What the Bible Says About Angels
According to the bible, an angel is a pure spirit created by God, and their job is to be a messenger for God. The word angel actually comes from the Greek word aggelos, which means messenger. The Hebrew word for angel is mal'ak, and it has the same meaning. Sometimes the bible even uses different words to signify angels. This happens first in Job when he calls them “ordinary people who carry messages” (Job 1:14). Then Isaiah calls them “prophets” (Isaiah 42:19). Then at the end of the bible they are mentioned as “church leaders” (Rev 1:20).
But the bible usually describes angels as spirits whom God has created, including both good and evil angels. There are eve special categories for angels such as cherubim, seraphim, and the archangel. Angels are mentioned at least 108 times in the Old Testament and 165 times in the New Testament. Hence, there is plenty of information available in the bible to allow us to have an understanding of angels. The bible speaks about the creation of angels, making it clear that angels have not existed for all eternity (Nehemiah 9:6; Psalm 148:2, 5). Colossians 1:16-17 explains: “For by Him all things were created, both in the heavens and on earth, visible and invisible, whether thrones or dominions or rulers or authorities—all things have been created by Him and for Him. And He is before all things, and in Him all things hold together.” Since the time of creation it was never specified, it is most probable that angels were created in connection with the creation of the heavens in Genesis 1:1. It may be that God created the angels immediately after He had created the heavens, or possibly even before He created the earth. While the Scriptures give no definite figures, we are told that the number of angels is very great (Daniel 7:10; Matthew 26:53; Hebrews 12:22). It appears that all angels were created at one time. No new angels are being added to the number, yet angels are not subject to death or any form of extinction; therefore they do not decrease in number. It seems reasonable to conclude that there are at least as many angels in existence as there have been human beings in all of earth’s history. Angels are essentially “ministering spirits,” (Hebrews 1:14) and do not have physical bodies like humans. Jesus declared that “a spirit hath not flesh and bones, as ye see me have” (Luke 24:37-39).The Bible does, however, make it clear that angels can only be in one place at a time. Angels can take on the appearance of men when the occasion demands or when God demands. Since angels are spirits rather than physical beings, they don't have to be visible at all (Colossians 1:16). Elisha once prayed that his servant would see the armies of angels surrounding the city, and the young man discovered that he had overlooked a lot of invisible beings (2 Kings 6:17) (Abraham was visited by three heavenly messengers)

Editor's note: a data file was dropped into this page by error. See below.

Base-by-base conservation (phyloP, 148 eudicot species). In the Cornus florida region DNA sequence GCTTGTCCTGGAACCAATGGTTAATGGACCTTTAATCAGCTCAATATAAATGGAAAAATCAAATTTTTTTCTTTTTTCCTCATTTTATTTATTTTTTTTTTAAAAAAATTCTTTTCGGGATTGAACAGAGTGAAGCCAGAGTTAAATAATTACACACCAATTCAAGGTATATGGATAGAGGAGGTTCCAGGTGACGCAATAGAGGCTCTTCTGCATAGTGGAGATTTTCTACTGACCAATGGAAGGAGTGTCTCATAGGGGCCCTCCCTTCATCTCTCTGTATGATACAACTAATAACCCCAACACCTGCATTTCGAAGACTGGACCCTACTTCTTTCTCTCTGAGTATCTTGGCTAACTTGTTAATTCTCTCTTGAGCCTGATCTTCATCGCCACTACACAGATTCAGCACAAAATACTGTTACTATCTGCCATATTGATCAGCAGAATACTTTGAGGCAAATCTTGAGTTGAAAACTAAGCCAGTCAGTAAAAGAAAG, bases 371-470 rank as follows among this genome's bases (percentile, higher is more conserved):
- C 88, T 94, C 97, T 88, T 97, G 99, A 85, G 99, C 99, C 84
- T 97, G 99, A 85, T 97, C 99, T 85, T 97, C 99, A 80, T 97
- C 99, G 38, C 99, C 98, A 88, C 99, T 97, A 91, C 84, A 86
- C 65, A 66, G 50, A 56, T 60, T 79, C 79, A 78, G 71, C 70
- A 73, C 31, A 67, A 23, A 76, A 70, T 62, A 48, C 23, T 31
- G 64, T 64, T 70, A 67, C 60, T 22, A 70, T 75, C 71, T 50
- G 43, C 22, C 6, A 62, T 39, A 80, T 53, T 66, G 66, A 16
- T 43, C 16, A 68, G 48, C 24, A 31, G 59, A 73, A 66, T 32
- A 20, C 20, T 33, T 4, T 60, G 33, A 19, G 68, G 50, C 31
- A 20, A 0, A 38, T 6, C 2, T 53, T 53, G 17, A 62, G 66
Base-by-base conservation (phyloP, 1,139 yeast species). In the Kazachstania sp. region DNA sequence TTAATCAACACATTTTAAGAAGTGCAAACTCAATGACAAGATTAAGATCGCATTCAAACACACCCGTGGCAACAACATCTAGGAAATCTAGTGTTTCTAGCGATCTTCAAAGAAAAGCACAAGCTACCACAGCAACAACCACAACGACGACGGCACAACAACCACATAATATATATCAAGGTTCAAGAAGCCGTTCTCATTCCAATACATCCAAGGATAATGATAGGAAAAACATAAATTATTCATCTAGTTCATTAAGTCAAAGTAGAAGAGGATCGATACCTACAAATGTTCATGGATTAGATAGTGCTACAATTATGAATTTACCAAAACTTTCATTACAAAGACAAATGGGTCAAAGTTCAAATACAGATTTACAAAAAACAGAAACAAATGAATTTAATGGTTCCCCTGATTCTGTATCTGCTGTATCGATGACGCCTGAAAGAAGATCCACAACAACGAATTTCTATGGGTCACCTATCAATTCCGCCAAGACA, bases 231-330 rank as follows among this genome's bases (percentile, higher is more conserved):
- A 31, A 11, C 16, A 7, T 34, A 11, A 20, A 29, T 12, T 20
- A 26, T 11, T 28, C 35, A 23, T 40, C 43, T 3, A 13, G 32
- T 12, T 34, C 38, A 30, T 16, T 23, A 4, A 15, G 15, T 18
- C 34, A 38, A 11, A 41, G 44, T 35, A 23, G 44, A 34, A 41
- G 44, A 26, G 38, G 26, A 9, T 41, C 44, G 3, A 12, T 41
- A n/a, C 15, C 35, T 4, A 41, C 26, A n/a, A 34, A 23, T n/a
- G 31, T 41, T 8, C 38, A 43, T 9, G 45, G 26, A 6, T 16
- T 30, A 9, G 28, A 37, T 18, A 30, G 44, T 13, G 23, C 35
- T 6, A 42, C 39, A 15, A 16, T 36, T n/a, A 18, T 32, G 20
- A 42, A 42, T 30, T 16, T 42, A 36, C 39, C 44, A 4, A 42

When angels do appear, they generally appear in the form of men. In (Genesis 18), Abraham welcomed three angelic guests who appeared to them as some travelers. In the following chapter, two angels went to Sodom where they were presumed to be simply a pair of human visitors. With the possible exception of one debatable passage in (Zechariah 5:9); angels always appear as males rather than females (Mark 16:5).Sometimes an angel appears to be a man with unusual features. Daniel saw an angel with arms and legs resembling polished metal and precious stones, and a face like lightning (Daniel 10:5-6). The angel that rolled back the stone from Christ's tomb was radiating dazzling light (Matthew 28:3; Luke 24:4). (Angels in the Bible never appear this way) Angels in the Bible never appear as cute, chubby infants! They are always full-grown adults. When people in the Bible saw an angel, their typical response was to fall on their faces in fear and awe, not to reach out and tickle an adorable baby! Some bible passages picture angels with wings (Isaiah...